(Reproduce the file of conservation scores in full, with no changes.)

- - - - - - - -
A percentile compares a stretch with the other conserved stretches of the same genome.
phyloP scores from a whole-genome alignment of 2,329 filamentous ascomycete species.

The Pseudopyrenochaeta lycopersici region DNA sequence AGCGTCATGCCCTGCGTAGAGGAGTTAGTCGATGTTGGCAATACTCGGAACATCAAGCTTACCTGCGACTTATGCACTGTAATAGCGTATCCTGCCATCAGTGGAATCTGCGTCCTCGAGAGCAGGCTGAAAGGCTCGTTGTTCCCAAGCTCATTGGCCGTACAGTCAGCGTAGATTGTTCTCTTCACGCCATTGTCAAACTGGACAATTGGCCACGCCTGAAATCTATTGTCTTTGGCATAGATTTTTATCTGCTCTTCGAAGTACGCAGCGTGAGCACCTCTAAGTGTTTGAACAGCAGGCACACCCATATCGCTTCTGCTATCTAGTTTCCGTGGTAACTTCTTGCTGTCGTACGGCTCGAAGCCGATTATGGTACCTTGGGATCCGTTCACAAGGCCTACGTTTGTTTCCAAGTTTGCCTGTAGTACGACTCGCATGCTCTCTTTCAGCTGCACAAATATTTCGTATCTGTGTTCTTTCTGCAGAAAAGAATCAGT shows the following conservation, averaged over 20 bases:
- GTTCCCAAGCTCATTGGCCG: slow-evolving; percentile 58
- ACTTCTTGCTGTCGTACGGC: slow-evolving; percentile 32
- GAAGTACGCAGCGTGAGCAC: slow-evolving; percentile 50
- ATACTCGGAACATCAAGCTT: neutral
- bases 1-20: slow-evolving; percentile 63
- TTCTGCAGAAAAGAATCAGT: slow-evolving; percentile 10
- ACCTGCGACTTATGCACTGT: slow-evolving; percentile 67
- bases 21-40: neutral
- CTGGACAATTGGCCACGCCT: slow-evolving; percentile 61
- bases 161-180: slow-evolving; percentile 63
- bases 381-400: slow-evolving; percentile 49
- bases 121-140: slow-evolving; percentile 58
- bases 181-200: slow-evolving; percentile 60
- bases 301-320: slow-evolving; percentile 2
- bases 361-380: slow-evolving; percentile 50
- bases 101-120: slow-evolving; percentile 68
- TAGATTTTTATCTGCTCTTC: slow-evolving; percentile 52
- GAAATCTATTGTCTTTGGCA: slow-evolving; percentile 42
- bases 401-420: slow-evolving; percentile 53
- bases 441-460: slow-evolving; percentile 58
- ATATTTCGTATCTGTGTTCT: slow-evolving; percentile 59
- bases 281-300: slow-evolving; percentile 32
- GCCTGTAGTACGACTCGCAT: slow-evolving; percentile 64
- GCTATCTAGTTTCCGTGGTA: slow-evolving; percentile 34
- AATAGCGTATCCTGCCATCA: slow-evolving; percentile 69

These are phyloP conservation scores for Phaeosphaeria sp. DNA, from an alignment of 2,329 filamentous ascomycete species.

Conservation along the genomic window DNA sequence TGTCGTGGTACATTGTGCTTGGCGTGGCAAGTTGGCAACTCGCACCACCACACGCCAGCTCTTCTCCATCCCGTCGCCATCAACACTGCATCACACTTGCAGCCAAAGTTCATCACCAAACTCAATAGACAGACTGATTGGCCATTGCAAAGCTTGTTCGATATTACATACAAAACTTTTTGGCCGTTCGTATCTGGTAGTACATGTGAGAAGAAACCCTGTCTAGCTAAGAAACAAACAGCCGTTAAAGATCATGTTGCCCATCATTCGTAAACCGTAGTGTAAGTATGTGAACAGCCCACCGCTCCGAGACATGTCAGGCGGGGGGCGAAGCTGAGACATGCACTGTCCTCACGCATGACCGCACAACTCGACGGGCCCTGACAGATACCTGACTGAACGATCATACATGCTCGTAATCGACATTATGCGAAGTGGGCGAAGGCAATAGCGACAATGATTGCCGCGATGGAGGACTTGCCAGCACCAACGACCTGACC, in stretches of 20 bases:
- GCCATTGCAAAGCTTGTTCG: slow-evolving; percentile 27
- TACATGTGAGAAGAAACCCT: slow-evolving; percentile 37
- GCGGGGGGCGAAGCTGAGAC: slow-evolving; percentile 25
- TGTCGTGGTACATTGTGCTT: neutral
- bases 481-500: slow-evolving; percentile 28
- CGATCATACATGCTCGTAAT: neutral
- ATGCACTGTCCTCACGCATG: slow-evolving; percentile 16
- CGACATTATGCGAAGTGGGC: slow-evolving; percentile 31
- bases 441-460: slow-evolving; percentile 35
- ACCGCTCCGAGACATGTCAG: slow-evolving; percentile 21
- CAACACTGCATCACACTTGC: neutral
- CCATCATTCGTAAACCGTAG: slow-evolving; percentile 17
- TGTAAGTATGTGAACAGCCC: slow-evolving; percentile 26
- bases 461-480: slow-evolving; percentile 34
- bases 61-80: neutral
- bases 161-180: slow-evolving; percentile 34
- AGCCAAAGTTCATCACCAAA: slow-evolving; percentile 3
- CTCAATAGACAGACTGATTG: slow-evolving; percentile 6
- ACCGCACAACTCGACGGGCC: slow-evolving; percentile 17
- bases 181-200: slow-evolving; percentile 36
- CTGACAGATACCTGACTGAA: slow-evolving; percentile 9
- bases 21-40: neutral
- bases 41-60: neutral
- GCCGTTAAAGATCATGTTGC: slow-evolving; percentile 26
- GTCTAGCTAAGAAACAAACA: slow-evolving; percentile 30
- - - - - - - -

A percentile compares a stretch with the other conserved stretches of the same genome.
phyloP scores from a whole-genome alignment of 2,329 filamentous ascomycete species.

The Pseudopyrenochaeta lycopersici region DNA sequence AGCGTCATGCCCTGCGTAGAGGAGTTAGTCGATGTTGGCAATACTCGGAACATCAAGCTTACCTGCGACTTATGCACTGTAATAGCGTATCCTGCCATCAGTGGAATCTGCGTCCTCGAGAGCAGGCTGAAAGGCTCGTTGTTCCCAAGCTCATTGGCCGTACAGTCAGCGTAGATTGTTCTCTTCACGCCATTGTCAAACTGGACAATTGGCCACGCCTGAAATCTATTGTCTTTGGCATAGATTTTTATCTGCTCTTCGAAGTACGCAGCGTGAGCACCTCTAAGTGTTTGAACAGCAGGCACACCCATATCGCTTCTGCTATCTAGTTTCCGTGGTAACTTCTTGCTGTCGTACGGCTCGAAGCCGATTATGGTACCTTGGGATCCGTTCACAAGGCCTACGTTTGTTTCCAAGTTTGCCTGTAGTACGACTCGCATGCTCTCTTTCAGCTGCACAAATATTTCGTATCTGTGTTCTTTCTGCAGAAAAGAATCAGT shows the following conservation, averaged over 20 bases:
- GTTCCCAAGCTCATTGGCCG: slow-evolving; percentile 58
- ACTTCTTGCTGTCGTACGGC: slow-evolving; percentile 32
- GAAGTACGCAGCGTGAGCAC: slow-evolving; percentile 50
- ATACTCGGAACATCAAGCTT: neutral
- bases 1-20: slow-evolving; percentile 63
- TTCTGCAGAAAAGAATCAGT: slow-evolving; percentile 10
- ACCTGCGACTTATGCACTGT: slow-evolving; percentile 67
- bases 21-40: neutral
- CTGGACAATTGGCCACGCCT: slow-evolving; percentile 61
- bases 161-180: slow-evolving; percentile 63
- bases 381-400: slow-evolving; percentile 49
- bases 121-140: slow-evolving; percentile 58
- bases 181-200: slow-evolving; percentile 60
- bases 301-320: slow-evolving; percentile 2
- bases 361-380: slow-evolving; percentile 50
- bases 101-120: slow-evolving; percentile 68
- TAGATTTTTATCTGCTCTTC: slow-evolving; percentile 52
- GAAATCTATTGTCTTTGGCA: slow-evolving; percentile 42
- bases 401-420: slow-evolving; percentile 53
- bases 441-460: slow-evolving; percentile 58
- ATATTTCGTATCTGTGTTCT: slow-evolving; percentile 59
- bases 281-300: slow-evolving; percentile 32
- GCCTGTAGTACGACTCGCAT: slow-evolving; percentile 64
- GCTATCTAGTTTCCGTGGTA: slow-evolving; percentile 34
- AATAGCGTATCCTGCCATCA: slow-evolving; percentile 69

These are phyloP conservation scores for Phaeosphaeria sp. DNA, from an alignment of 2,329 filamentous ascomycete species.

Conservation along the genomic window DNA sequence TGTCGTGGTACATTGTGCTTGGCGTGGCAAGTTGGCAACTCGCACCACCACACGCCAGCTCTTCTCCATCCCGTCGCCATCAACACTGCATCACACTTGCAGCCAAAGTTCATCACCAAACTCAATAGACAGACTGATTGGCCATTGCAAAGCTTGTTCGATATTACATACAAAACTTTTTGGCCGTTCGTATCTGGTAGTACATGTGAGAAGAAACCCTGTCTAGCTAAGAAACAAACAGCCGTTAAAGATCATGTTGCCCATCATTCGTAAACCGTAGTGTAAGTATGTGAACAGCCCACCGCTCCGAGACATGTCAGGCGGGGGGCGAAGCTGAGACATGCACTGTCCTCACGCATGACCGCACAACTCGACGGGCCCTGACAGATACCTGACTGAACGATCATACATGCTCGTAATCGACATTATGCGAAGTGGGCGAAGGCAATAGCGACAATGATTGCCGCGATGGAGGACTTGCCAGCACCAACGACCTGACC, in stretches of 20 bases:
- GCCATTGCAAAGCTTGTTCG: slow-evolving; percentile 27
- TACATGTGAGAAGAAACCCT: slow-evolving; percentile 37
- GCGGGGGGCGAAGCTGAGAC: slow-evolving; percentile 25
- TGTCGTGGTACATTGTGCTT: neutral
- bases 481-500: slow-evolving; percentile 28
- CGATCATACATGCTCGTAAT: neutral
- ATGCACTGTCCTCACGCATG: slow-evolving; percentile 16
- CGACATTATGCGAAGTGGGC: slow-evolving; percentile 31
- bases 441-460: slow-evolving; percentile 35
- ACCGCTCCGAGACATGTCAG: slow-evolving; percentile 21
- CAACACTGCATCACACTTGC: neutral
- CCATCATTCGTAAACCGTAG: slow-evolving; percentile 17
- TGTAAGTATGTGAACAGCCC: slow-evolving; percentile 26
- bases 461-480: slow-evolving; percentile 34
- bases 61-80: neutral
- bases 161-180: slow-evolving; percentile 34
- AGCCAAAGTTCATCACCAAA: slow-evolving; percentile 3
- CTCAATAGACAGACTGATTG: slow-evolving; percentile 6
- ACCGCACAACTCGACGGGCC: slow-evolving; percentile 17
- bases 181-200: slow-evolving; percentile 36
- CTGACAGATACCTGACTGAA: slow-evolving; percentile 9
- bases 21-40: neutral
- bases 41-60: neutral
- GCCGTTAAAGATCATGTTGC: slow-evolving; percentile 26
- GTCTAGCTAAGAAACAAACA: slow-evolving; percentile 30